In Italy, almost 29% of households buy avocados at least once a year (GfK Consumer Panel Services data). In Apulia, a company has launched its first commercial campaign with avocados grown in Italy. It recently harvested around 10 tonnes of fruit (compared to 2 tonnes in 2023) and sold them at prices of €3.80-€4.00/kg in some supermarkets.

According to a wholesaler in northern Italy, avocado sales are almost regular, with fairly stable prices for both Hass and Greenskin. Demand is not high and there is not much available at the moment. “Hass comes mainly from Colombia and Morocco, with buying (or purchase) prices of 13-14 €. Green-skinned avocados come from Peru and, in limited quantities, from Israel, with buying prices ranging from €10 to €11 depending on the variety.”

Belgium: Good demand for Spanish avocados
The current Spanish avocado season is difficult. The drought and the resulting water shortage means that production is significantly lower than in other years. "It means that there is currently a significantly lower supply of especially the large sizes, which results in relatively high prices," says a trader. "The quality is definitely there this season, but due to the shortage of water, the avocados cannot gain weight. As a result, people are mainly left with the smaller sizes and the larger sizes are stuck between 18, 20 and 22. There are many origins on the market, such as Morocco and Colombia. These prices are also significantly different depending on the quality. The fruit is a bit cheaper, but the quality still does not win over the Spanish and we see that people still prefer quality over prices. As a result, the demand for Spanish remains very good. However, smaller sizes are becoming more and more popular."

Netherlands: Colombian avocado season ends prematurely, price peak anticipated in March
The avocado market currently enjoys stability with consistent prices. Presently, Colombian avocados dominate the market; however, importers predict an earlier end of the Colombian season than initially anticipated. The final substantial volumes are expected to arrive in February. This is foreseen to result in a diminished supply in March, precisely when consumption typically peaks due to Ramadan and Easter," stated a Dutch importer. "Countries such as Kenya and Tanzania are shifting their focus towards the Middle and Far East due to the situation in the Red Sea region. The extended transit time of six to twelve days, coupled with associated quality risks, has rendered export to Europe less appealing."

France: High demand and prices for avocados
Currently on the French market avocado from Israel, Spain and Morocco can be found. The demand is high and prices are also very high because Mediterranean origins try to extend their offer during the campaign so they reduce the volumes. Normally, wholesalers turn to avocados from Kenya, but the crisis in the Red Sea (forcing carriers to pass through South Africa) means that some carriers no longer stop in South Africa, preferring to supply Chinese garlic to Europe.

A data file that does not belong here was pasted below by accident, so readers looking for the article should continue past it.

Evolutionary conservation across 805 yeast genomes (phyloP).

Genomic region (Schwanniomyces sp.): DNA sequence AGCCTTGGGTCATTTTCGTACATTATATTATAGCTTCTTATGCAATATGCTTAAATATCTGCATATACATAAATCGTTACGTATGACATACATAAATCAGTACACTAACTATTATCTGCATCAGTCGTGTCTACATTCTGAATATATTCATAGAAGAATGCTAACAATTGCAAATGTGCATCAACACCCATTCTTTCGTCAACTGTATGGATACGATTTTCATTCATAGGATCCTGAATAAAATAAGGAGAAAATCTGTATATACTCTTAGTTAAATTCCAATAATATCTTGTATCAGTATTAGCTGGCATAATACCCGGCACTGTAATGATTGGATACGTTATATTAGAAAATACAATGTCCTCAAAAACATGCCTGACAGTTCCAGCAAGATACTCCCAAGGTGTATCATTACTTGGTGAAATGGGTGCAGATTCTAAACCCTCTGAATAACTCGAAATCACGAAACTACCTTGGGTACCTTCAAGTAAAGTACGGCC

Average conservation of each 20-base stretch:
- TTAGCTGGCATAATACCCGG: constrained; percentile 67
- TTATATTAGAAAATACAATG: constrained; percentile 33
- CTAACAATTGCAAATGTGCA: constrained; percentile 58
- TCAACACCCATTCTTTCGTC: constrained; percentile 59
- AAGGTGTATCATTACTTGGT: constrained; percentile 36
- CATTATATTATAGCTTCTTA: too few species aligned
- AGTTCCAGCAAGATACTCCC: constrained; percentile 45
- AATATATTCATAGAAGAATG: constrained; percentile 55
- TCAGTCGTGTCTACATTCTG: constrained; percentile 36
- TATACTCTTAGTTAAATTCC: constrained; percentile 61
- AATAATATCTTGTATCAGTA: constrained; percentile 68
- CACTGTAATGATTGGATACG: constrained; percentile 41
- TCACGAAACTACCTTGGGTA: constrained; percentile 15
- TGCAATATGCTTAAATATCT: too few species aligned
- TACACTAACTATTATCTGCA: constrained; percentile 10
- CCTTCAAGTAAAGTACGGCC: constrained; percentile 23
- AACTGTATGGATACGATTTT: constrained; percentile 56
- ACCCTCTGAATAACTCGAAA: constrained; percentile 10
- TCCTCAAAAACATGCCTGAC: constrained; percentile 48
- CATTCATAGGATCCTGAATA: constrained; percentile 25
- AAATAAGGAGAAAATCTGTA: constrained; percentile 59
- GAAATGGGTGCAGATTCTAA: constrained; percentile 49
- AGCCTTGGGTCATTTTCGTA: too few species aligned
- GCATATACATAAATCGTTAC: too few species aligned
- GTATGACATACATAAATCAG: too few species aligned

Spain: Harvest in full swing, water supply problems lead to reduced production
Spain's avocado campaign is currently in full swing with the harvest of the Hass variety. Malaga is still the largest avocado producing area, although problems in the supply of irrigation water have led to a reduction of its production and increasing diversification in other parts of Spain, such as Granada, Cadiz, Huelva or the Region of Valencia. “A significant change is expected to happen in the Axarquía, in Malaga, where a large part of the avocados will be replaced by mangoes, which have much lower water needs”, according to an expert.

The Region of Valencia already has about 3,600 hectares devoted to avocados, although it is believed that this acreage will soon exceed 4,000. At the moment, about 70% of the avocados produced in the Region of Valencia are of the Lamb Hass variety, and the other 30% are Hass, although we expect these shares to become 50%-50% in the future.

“Normally in December there were already cuts and some commercial pressure, but this year the start has been delayed a little,” explains an operator from the province. “We believe it is due to a saturation of calibers in the market. This year, due to the drought, the sizes of the avocados that come are not very large and in December we have competed in sizes with the fruit from Colombia, Chile and other origins."

Next week's topic: Onions